Multiple sources have confirmed to Daytime Confidential.com that ABC Daytime has approached the Writers Guild of America (WGA) requesting a special waiver allowing them to disregard guarantees already promised writers as a part of their current, respective contracts, in order to cut up to 20 scripted episodes a year from each of their three soap operas— All My Children, One Life to Live and General Hospital— to be replaced with classic episodes.
"ABC is basically saying, if you don't give us the waiver, we'll have no choice but to start firing writers on each show," says one source.
The timing for ABC's move has proven to be a cause for alarm for many in the industry, considering the current Minimum Basic Agreement (MBA) between the WGA and the Alliance of Motion Picture & Television Producers (AMPTP) expires May 1, 2011.
"A lot of people are wondering if ABC is doing this now in order to strengthen their position before it's time to start negotiating a new contract with the Guild in about six months," says a network insider.
ABC reportedly gave the WGA a deadline of August to decide to allow the waiver, or they will reportedly fire at least one writer on each show. That month, the network plans to start airing its first round of "classic episodes" promoting the return of Vanessa Marcil to General Hospital.
On Tuesday, July 13—following my initial Rumor Report on July 12 concerning ABC allegedly wanting to cut as many as 20 new, scripted episodes per year, per soap— ABC Daytime released a press release confirming classic episodes featuring General Hospital character Brenda Barrett (Marcil) and the "men in her life", Sonny (Maurice Benard), Jax (Ingo Radamacher) and Jason (Steve Burton) will "own the ABC Daytime drama block from 1:00-3:00 PM, ET on Tuesday, August 10."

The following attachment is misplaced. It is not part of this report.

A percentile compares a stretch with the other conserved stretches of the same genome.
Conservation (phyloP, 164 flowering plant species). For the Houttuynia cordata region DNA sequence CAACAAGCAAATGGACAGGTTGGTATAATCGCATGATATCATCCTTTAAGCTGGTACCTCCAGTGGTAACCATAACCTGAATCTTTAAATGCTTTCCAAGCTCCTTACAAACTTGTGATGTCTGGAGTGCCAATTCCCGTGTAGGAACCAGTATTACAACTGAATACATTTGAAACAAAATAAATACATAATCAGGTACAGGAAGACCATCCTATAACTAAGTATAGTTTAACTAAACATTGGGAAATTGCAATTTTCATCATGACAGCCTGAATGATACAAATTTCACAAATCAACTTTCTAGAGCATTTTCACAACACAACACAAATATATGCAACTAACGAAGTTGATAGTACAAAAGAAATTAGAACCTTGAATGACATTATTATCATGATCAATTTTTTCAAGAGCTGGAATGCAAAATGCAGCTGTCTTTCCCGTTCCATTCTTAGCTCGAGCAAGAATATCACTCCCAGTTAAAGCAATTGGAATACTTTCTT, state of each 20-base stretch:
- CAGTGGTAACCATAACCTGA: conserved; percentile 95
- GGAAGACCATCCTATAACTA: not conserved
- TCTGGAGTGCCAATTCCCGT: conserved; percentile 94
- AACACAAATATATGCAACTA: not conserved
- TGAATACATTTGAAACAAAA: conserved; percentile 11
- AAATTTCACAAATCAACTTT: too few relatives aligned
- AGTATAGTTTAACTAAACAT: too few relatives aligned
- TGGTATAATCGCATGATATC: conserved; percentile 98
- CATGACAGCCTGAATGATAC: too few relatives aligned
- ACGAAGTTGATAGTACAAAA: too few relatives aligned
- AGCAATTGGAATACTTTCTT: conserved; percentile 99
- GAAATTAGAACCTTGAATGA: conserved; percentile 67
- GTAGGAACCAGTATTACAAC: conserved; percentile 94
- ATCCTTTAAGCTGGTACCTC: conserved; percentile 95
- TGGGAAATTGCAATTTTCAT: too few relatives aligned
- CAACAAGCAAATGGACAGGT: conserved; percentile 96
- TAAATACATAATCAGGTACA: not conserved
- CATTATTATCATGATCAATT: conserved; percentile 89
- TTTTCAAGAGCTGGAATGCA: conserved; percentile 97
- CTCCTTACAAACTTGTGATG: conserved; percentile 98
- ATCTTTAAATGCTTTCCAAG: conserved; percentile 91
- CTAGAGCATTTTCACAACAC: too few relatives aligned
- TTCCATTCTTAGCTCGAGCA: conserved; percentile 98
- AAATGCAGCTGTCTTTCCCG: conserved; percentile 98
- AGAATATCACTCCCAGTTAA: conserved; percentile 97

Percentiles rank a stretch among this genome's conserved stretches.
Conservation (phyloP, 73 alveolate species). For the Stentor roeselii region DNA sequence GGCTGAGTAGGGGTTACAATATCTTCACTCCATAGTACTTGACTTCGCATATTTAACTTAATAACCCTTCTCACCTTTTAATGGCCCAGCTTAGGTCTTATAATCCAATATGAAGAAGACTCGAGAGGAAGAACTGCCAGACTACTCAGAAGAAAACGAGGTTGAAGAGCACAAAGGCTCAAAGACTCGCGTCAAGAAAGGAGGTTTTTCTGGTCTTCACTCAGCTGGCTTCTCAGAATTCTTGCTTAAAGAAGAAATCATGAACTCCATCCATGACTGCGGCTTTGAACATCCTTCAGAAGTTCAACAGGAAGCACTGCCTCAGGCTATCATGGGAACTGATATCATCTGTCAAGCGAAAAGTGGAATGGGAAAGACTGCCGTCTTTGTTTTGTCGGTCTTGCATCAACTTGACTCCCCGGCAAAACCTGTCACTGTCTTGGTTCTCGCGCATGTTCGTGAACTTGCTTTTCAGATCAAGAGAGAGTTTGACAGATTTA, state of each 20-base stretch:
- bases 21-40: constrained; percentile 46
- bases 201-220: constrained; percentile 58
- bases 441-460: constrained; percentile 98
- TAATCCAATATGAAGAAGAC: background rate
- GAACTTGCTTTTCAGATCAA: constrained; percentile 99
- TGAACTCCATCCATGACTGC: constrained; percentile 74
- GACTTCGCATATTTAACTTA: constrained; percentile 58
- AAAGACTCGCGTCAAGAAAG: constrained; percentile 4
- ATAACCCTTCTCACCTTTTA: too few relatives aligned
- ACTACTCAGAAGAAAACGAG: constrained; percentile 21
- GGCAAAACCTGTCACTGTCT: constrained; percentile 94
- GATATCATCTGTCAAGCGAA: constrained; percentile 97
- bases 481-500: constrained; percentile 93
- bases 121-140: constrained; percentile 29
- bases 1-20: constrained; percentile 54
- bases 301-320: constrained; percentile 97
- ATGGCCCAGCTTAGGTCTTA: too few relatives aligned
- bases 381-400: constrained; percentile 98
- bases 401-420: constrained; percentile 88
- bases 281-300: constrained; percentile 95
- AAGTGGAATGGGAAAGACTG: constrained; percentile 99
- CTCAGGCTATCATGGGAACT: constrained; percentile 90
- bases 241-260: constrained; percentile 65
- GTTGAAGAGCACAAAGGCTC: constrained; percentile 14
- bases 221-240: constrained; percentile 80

"ABC is really betting the whole house on Vanessa's return," says one mole.
Promoting the return of Marcil and other "classic" ABC Daytime couples isn't the only reason for ABC Daytime's alleged decision to cut down their order of scripted episodes. As I previously reported, shaving production costs is the major factor.
"ABC sees this as something that will help to keep the soaps on the air," says a source. "People are really split. Some feel like, 'hey, whatever. Do what you need to do to keep all three soaps on the air', while others are ticked off. With SOAPnet going off in a year and a half, the soaps' employees are already losing those residuals, and they've already endured massive cuts."
One insider pointed out that daytime writers make only a fraction for their work what their primetime counterparts make, and don't have the luxury of having money coming in from DVD sales or residuals as a cushion.
"People think daytime writers make a lot of money, but they really don't," says the source. "The minimum pay for a primetime script is about 10 times more than the pay for a daytime script. When you factor in taxes, agents, managers and the cost of living in LA, most daytime writers are making a decent, middle class living, but they certainly aren't getting rich like most people think."
Keep checking back with Daytime Confidential.com as this story continues to develop...